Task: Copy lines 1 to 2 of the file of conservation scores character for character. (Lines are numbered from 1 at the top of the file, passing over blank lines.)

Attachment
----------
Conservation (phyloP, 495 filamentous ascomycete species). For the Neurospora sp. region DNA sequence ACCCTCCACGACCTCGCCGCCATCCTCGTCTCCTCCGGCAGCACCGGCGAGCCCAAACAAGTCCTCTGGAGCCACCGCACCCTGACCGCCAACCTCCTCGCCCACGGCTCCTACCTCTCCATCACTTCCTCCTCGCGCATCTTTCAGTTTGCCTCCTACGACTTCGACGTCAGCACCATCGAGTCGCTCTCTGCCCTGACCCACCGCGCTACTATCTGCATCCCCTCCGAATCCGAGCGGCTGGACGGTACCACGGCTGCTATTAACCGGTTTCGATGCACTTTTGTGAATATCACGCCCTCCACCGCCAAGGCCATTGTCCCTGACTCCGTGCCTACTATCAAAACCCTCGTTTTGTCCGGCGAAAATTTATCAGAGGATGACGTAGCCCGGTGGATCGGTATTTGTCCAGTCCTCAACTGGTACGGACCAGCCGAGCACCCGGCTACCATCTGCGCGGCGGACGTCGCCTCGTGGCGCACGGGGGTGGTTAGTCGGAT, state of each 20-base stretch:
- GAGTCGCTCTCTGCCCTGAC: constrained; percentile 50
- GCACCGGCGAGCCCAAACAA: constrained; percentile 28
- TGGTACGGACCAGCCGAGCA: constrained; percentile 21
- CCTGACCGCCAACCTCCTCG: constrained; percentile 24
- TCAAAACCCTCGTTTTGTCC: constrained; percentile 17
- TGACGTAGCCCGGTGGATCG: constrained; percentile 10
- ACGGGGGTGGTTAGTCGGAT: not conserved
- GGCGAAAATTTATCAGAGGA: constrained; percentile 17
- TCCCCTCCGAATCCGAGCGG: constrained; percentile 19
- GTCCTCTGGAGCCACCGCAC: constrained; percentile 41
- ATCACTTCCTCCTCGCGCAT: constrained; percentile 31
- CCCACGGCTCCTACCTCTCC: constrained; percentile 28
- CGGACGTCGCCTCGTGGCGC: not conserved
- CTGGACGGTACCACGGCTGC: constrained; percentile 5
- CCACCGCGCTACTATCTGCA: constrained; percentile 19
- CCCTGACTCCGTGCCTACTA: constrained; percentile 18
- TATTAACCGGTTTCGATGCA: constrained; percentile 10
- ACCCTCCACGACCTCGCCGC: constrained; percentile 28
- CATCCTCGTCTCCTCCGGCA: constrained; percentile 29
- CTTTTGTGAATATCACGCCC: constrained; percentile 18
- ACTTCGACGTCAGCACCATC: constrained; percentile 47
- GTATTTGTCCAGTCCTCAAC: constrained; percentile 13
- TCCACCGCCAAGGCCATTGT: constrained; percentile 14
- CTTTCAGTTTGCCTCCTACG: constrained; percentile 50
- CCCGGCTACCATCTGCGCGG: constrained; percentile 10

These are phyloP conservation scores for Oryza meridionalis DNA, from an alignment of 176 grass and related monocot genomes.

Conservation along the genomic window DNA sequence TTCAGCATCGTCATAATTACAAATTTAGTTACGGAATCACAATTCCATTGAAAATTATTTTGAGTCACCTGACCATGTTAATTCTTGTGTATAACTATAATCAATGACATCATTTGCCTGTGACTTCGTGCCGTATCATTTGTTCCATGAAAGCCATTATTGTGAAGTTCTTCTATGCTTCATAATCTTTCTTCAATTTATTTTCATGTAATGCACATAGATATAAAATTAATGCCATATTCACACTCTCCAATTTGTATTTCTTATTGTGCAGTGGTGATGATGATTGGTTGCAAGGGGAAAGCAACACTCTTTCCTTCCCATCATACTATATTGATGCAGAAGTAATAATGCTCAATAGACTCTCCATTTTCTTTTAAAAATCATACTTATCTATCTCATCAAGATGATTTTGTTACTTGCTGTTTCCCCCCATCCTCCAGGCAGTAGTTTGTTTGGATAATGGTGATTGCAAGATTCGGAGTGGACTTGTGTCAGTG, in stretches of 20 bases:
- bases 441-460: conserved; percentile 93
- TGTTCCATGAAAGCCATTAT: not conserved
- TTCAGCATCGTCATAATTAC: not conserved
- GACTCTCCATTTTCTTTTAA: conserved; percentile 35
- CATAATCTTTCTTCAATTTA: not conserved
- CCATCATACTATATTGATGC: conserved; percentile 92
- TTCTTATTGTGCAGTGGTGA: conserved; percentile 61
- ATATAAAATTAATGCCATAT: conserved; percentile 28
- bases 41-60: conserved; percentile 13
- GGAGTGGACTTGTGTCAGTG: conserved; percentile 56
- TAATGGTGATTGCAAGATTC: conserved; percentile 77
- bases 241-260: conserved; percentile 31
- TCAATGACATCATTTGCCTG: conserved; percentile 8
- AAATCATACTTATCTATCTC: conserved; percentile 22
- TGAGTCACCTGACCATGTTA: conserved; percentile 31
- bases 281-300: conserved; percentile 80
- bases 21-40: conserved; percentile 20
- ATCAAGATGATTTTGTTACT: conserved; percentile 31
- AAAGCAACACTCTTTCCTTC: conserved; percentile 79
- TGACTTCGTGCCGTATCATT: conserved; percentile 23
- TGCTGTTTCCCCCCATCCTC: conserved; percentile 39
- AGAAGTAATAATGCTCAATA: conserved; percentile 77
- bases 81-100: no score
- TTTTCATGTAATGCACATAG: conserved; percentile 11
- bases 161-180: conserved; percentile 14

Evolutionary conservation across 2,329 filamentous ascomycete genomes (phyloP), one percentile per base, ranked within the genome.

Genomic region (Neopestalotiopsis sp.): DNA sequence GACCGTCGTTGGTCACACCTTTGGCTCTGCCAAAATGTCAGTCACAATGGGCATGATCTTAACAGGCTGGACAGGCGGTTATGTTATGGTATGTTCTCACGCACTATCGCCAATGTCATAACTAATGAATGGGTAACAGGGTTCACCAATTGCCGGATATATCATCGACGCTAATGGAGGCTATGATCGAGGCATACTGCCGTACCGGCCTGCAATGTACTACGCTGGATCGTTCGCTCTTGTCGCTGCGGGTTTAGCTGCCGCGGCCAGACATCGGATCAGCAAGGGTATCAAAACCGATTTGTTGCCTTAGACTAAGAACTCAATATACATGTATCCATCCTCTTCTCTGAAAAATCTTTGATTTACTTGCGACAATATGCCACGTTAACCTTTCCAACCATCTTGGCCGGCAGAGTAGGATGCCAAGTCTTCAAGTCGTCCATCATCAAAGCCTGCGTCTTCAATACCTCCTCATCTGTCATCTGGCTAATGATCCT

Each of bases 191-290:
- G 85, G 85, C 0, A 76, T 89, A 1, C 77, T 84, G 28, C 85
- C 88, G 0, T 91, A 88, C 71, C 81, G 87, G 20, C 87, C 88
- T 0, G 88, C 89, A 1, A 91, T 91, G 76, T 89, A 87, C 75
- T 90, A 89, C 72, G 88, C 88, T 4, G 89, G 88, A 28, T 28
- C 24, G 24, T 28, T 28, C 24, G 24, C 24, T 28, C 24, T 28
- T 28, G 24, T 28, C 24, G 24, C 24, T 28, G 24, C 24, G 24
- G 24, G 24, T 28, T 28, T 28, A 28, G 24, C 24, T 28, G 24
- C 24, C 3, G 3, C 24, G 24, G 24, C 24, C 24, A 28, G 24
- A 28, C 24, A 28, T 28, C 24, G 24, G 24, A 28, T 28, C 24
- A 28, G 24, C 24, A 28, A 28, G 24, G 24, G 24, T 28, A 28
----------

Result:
Conservation (phyloP, 495 filamentous ascomycete species). For the Neurospora sp. region DNA sequence ACCCTCCACGACCTCGCCGCCATCCTCGTCTCCTCCGGCAGCACCGGCGAGCCCAAACAAGTCCTCTGGAGCCACCGCACCCTGACCGCCAACCTCCTCGCCCACGGCTCCTACCTCTCCATCACTTCCTCCTCGCGCATCTTTCAGTTTGCCTCCTACGACTTCGACGTCAGCACCATCGAGTCGCTCTCTGCCCTGACCCACCGCGCTACTATCTGCATCCCCTCCGAATCCGAGCGGCTGGACGGTACCACGGCTGCTATTAACCGGTTTCGATGCACTTTTGTGAATATCACGCCCTCCACCGCCAAGGCCATTGTCCCTGACTCCGTGCCTACTATCAAAACCCTCGTTTTGTCCGGCGAAAATTTATCAGAGGATGACGTAGCCCGGTGGATCGGTATTTGTCCAGTCCTCAACTGGTACGGACCAGCCGAGCACCCGGCTACCATCTGCGCGGCGGACGTCGCCTCGTGGCGCACGGGGGTGGTTAGTCGGAT, state of each 20-base stretch:
- GAGTCGCTCTCTGCCCTGAC: constrained; percentile 50